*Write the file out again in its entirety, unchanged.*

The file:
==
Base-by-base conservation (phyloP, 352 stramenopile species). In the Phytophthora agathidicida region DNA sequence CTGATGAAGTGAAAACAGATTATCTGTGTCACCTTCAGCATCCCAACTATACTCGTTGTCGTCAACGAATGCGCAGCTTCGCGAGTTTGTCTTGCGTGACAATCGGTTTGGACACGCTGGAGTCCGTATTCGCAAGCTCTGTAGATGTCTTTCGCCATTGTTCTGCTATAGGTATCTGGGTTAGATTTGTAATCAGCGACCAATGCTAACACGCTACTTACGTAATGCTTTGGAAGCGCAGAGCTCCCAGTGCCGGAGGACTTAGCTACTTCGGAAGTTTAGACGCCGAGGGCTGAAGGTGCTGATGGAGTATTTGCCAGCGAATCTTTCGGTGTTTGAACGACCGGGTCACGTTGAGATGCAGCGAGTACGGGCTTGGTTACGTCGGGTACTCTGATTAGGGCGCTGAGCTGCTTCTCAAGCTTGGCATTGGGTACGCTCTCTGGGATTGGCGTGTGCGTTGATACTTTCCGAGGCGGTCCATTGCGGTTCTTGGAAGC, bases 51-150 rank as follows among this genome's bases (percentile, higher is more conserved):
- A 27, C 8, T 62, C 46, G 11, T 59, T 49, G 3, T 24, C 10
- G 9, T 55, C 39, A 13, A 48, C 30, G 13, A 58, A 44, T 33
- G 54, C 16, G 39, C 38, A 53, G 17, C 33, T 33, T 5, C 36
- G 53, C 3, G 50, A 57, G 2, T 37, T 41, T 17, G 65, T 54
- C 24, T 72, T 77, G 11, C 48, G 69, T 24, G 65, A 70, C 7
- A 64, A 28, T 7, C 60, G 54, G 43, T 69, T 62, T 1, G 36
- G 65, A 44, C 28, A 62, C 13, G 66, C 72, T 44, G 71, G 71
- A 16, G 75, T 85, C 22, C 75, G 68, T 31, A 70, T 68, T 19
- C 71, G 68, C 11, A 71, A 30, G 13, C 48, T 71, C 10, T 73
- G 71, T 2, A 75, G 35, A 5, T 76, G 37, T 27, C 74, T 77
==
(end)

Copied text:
Base-by-base conservation (phyloP, 352 stramenopile species). In the Phytophthora agathidicida region DNA sequence CTGATGAAGTGAAAACAGATTATCTGTGTCACCTTCAGCATCCCAACTATACTCGTTGTCGTCAACGAATGCGCAGCTTCGCGAGTTTGTCTTGCGTGACAATCGGTTTGGACACGCTGGAGTCCGTATTCGCAAGCTCTGTAGATGTCTTTCGCCATTGTTCTGCTATAGGTATCTGGGTTAGATTTGTAATCAGCGACCAATGCTAACACGCTACTTACGTAATGCTTTGGAAGCGCAGAGCTCCCAGTGCCGGAGGACTTAGCTACTTCGGAAGTTTAGACGCCGAGGGCTGAAGGTGCTGATGGAGTATTTGCCAGCGAATCTTTCGGTGTTTGAACGACCGGGTCACGTTGAGATGCAGCGAGTACGGGCTTGGTTACGTCGGGTACTCTGATTAGGGCGCTGAGCTGCTTCTCAAGCTTGGCATTGGGTACGCTCTCTGGGATTGGCGTGTGCGTTGATACTTTCCGAGGCGGTCCATTGCGGTTCTTGGAAGC, bases 51-150 rank as follows among this genome's bases (percentile, higher is more conserved):
- A 27, C 8, T 62, C 46, G 11, T 59, T 49, G 3, T 24, C 10
- G 9, T 55, C 39, A 13, A 48, C 30, G 13, A 58, A 44, T 33
- G 54, C 16, G 39, C 38, A 53, G 17, C 33, T 33, T 5, C 36
- G 53, C 3, G 50, A 57, G 2, T 37, T 41, T 17, G 65, T 54
- C 24, T 72, T 77, G 11, C 48, G 69, T 24, G 65, A 70, C 7
- A 64, A 28, T 7, C 60, G 54, G 43, T 69, T 62, T 1, G 36
- G 65, A 44, C 28, A 62, C 13, G 66, C 72, T 44, G 71, G 71
- A 16, G 75, T 85, C 22, C 75, G 68, T 31, A 70, T 68, T 19
- C 71, G 68, C 11, A 71, A 30, G 13, C 48, T 71, C 10, T 73
- G 71, T 2, A 75, G 35, A 5, T 76, G 37, T 27, C 74, T 77